A Tale of Two Finales


I was in the definite minority earlier this year when I was not a big fan of the series finale of Breaking Bad, a show I watched with great engagement through its many years. The thing with these serialized shows is that the writers and producers are making it up as they go, making choices on the fly about what direction a character or dramatic thread might take. This is unlike a feature film where the whole thing is mapped out and early scenes can foreshadow the conclusions or meanings the filmmaker is intending from the start.

In the case of Breaking Bad, the creators went down a path I just wasn't into, playing up and even celebrating Walt as The Smartest Guy In the Room. And one of the ways they did this was to have Walt excel at boy fantasies of whiz bang contraptions and stunts. This shark got jumped when they pulled off the daring railroad swap of liquids in the previous season. It was followed by Jesse's magnet stunt and culminated with Walt's rigging of the rapid fire machine gun in the trunk that, miraculously, went off without a hitch and killed all the right people. The fact that most people loved the ending shows that they were heavily invested in Smart Guy Walt.

Me, I wished Walt would have stayed on that bar stool in New Hampshire and waited for the police, realizing that having lost the respect of his son there was no point in continuing down his delusional path. Walt's arrest could have been followed by a fifteen minute denouement back in New Mexico where Walt faces the devastating impact of his deeply misguided actions. Or failing that, when Walt confessed to Skylar that he "did it for himself," she could have responded with a slow hand clap, saying "I hope that made you feel better, but you still ruined everything that mattered, you prick." Or failing that, Walt's machine gun trick could have killed Jesse. I was interested in some consequences.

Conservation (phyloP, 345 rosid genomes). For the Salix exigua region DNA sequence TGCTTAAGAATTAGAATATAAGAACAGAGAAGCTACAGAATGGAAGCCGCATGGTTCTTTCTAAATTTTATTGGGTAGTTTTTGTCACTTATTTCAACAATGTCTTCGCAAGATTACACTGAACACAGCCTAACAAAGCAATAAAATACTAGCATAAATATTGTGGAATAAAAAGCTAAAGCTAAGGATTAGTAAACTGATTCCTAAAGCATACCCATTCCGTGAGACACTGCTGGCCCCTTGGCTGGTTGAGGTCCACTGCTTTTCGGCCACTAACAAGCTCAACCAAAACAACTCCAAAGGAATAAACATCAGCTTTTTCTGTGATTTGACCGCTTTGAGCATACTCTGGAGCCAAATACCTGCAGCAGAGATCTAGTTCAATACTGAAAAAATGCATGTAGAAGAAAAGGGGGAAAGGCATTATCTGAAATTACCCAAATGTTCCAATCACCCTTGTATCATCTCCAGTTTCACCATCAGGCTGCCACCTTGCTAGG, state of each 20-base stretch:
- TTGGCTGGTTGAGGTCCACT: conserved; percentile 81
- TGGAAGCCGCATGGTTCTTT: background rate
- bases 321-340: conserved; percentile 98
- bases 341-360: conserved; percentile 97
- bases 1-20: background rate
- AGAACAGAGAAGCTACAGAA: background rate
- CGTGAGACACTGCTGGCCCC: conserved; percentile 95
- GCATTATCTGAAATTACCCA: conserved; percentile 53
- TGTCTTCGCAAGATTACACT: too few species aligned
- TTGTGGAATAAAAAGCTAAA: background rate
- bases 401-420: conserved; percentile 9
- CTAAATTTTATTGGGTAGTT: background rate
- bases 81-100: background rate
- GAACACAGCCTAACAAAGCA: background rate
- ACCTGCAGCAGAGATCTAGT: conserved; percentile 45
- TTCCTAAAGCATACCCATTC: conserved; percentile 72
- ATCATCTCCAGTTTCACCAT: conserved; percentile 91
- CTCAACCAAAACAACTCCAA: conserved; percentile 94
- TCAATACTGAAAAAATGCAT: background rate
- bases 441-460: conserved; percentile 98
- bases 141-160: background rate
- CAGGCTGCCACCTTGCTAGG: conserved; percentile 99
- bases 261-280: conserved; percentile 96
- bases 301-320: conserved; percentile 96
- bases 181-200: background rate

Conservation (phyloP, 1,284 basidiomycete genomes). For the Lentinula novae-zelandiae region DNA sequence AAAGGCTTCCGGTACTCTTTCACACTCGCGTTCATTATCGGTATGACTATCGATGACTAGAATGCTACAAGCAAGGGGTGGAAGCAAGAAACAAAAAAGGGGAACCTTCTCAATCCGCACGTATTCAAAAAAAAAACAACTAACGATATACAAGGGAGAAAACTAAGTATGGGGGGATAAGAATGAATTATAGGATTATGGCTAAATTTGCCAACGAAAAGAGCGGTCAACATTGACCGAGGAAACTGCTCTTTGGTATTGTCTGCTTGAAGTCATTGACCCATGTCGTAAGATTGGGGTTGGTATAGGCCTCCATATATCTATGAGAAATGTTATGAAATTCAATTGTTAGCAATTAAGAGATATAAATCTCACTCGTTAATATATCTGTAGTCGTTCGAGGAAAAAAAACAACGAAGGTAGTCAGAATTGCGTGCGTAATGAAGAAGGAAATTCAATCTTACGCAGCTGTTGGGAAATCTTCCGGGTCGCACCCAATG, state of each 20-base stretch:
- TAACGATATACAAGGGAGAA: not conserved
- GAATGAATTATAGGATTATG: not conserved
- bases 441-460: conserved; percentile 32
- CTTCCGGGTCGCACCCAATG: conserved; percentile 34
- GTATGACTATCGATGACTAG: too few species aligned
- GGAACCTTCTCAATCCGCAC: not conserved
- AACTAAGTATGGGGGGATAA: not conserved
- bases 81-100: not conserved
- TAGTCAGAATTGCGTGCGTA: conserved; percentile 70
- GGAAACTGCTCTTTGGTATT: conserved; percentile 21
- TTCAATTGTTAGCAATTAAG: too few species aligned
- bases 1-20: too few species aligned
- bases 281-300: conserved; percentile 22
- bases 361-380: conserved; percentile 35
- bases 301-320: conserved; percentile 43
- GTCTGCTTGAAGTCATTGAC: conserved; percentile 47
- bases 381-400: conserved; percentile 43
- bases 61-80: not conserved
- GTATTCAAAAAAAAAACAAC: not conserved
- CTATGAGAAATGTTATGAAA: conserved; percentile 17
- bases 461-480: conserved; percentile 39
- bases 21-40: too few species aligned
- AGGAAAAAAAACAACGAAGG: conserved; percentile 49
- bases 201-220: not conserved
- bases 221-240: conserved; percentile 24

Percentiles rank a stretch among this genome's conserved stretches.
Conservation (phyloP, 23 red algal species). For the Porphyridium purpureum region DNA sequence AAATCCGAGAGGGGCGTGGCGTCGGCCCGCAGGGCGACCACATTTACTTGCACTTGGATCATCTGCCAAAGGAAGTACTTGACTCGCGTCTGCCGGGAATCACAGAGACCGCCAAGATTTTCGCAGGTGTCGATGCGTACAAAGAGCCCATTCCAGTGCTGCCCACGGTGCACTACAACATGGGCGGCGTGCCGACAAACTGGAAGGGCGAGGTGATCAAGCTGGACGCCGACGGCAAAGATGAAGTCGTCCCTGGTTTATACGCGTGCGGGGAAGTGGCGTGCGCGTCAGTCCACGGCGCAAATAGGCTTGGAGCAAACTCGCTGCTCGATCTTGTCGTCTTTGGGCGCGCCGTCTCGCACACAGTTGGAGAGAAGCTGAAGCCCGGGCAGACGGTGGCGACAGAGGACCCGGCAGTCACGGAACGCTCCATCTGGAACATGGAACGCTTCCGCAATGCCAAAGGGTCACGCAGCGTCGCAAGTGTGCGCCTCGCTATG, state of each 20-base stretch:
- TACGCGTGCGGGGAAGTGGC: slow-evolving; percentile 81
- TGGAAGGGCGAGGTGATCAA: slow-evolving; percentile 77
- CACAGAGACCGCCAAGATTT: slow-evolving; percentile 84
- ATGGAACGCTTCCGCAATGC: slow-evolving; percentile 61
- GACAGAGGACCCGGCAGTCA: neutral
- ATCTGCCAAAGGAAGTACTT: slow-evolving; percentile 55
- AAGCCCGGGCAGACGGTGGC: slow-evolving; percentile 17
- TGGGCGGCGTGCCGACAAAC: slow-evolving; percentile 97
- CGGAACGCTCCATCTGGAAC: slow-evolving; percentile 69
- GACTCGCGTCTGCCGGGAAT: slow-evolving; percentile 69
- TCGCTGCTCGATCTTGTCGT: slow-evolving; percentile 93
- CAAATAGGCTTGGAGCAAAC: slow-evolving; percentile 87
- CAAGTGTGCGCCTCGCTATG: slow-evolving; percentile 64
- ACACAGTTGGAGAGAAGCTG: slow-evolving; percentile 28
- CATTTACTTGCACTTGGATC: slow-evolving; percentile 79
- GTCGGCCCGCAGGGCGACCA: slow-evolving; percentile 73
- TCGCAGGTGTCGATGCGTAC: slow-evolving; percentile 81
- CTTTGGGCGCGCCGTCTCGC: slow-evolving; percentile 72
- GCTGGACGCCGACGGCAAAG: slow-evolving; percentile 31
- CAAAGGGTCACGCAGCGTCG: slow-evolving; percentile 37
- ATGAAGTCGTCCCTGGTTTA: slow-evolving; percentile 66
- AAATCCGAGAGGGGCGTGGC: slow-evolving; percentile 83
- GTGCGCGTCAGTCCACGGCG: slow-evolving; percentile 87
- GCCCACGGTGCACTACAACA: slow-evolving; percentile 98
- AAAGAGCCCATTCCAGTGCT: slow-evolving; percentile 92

By comparison, the season finale of Homeland played out in a way that I appreciated. Many did not share my opinion. They wanted to see a cliff hanger ending, which is exactly what I did not want to see. I'd had enough of Carrie's stunts, and as Brody was headed for execution I was afraid that the writers would have Carrie do something amazing (like Walt would have done) to free him or something. To me, Brody's execution was emotionally satisfying because it was the only way that he could change the narrative around himself in a way that might bring his family a measure of relief. And, in fact, they used the denouement structure that I wish BB had used. Of course, along the way we had to suspend our disbelief as Saul is presented as single-handedly bringing peace to the Middle East, a thread that might have been a deal breaker for others. And so it goes.


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